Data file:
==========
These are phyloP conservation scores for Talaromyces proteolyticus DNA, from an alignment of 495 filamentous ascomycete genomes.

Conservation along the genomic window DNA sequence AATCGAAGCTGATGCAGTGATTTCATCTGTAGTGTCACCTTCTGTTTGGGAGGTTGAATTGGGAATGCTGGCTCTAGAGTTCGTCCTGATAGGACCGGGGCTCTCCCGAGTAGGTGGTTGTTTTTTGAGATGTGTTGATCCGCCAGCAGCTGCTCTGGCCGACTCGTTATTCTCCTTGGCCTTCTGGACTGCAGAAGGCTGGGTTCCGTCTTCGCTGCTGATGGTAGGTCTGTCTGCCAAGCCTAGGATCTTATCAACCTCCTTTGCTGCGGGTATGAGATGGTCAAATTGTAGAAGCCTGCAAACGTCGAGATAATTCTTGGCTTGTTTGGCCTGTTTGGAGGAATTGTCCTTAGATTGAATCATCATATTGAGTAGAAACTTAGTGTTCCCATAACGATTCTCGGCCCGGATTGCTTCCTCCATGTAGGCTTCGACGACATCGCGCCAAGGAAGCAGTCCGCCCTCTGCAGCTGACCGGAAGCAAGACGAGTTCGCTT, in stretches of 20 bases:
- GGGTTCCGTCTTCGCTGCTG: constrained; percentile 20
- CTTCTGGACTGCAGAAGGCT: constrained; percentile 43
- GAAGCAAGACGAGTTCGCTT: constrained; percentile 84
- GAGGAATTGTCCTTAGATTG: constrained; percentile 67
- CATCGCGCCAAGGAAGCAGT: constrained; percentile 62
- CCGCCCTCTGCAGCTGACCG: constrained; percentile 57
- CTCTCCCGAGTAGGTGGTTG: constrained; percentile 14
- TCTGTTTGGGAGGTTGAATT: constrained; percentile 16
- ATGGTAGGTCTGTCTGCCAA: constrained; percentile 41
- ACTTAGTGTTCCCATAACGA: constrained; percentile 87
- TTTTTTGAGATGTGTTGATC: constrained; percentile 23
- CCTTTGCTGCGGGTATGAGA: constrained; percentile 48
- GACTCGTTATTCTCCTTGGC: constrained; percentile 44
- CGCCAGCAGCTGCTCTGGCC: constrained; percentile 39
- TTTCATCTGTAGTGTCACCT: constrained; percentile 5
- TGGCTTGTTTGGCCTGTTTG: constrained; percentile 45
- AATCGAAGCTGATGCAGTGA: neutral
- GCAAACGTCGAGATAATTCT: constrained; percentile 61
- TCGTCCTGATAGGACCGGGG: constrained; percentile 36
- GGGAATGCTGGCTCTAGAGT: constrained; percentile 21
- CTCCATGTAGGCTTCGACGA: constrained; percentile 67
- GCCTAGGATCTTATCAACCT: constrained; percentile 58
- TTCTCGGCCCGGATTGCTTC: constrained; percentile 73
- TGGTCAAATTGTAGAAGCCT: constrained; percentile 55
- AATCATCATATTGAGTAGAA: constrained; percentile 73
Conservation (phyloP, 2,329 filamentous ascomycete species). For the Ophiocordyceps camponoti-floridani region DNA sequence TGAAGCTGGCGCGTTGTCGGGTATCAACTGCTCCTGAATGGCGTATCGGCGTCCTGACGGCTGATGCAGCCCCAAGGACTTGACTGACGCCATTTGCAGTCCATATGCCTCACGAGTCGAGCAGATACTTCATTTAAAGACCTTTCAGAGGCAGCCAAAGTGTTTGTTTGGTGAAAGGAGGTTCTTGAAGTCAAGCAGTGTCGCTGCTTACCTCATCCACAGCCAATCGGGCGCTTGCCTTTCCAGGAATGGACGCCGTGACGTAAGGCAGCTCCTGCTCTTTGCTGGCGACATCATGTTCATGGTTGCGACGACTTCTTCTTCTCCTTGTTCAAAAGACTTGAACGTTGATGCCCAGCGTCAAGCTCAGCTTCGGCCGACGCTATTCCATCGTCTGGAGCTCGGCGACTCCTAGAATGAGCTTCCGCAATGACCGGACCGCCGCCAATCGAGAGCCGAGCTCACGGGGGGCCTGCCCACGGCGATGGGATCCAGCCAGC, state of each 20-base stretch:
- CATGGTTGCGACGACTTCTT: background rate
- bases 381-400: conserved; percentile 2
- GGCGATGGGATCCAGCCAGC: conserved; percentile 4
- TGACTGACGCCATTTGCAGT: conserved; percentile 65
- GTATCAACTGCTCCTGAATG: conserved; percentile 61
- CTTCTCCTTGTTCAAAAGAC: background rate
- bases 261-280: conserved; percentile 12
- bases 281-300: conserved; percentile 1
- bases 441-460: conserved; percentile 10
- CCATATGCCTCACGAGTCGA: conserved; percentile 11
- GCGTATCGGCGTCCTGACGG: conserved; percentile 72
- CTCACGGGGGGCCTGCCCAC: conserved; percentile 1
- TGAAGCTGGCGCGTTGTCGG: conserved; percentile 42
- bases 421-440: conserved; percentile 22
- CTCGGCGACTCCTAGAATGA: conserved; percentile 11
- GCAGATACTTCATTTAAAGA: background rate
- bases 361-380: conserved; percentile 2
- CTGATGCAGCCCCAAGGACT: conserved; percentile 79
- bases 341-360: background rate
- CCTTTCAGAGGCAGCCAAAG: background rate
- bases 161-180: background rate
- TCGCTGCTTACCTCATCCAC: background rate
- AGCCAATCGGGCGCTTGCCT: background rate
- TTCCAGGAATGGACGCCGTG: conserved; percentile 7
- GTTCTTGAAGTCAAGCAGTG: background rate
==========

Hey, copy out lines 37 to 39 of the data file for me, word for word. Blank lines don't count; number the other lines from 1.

- bases 441-460: conserved; percentile 10
- CCATATGCCTCACGAGTCGA: conserved; percentile 11
- GCGTATCGGCGTCCTGACGG: conserved; percentile 72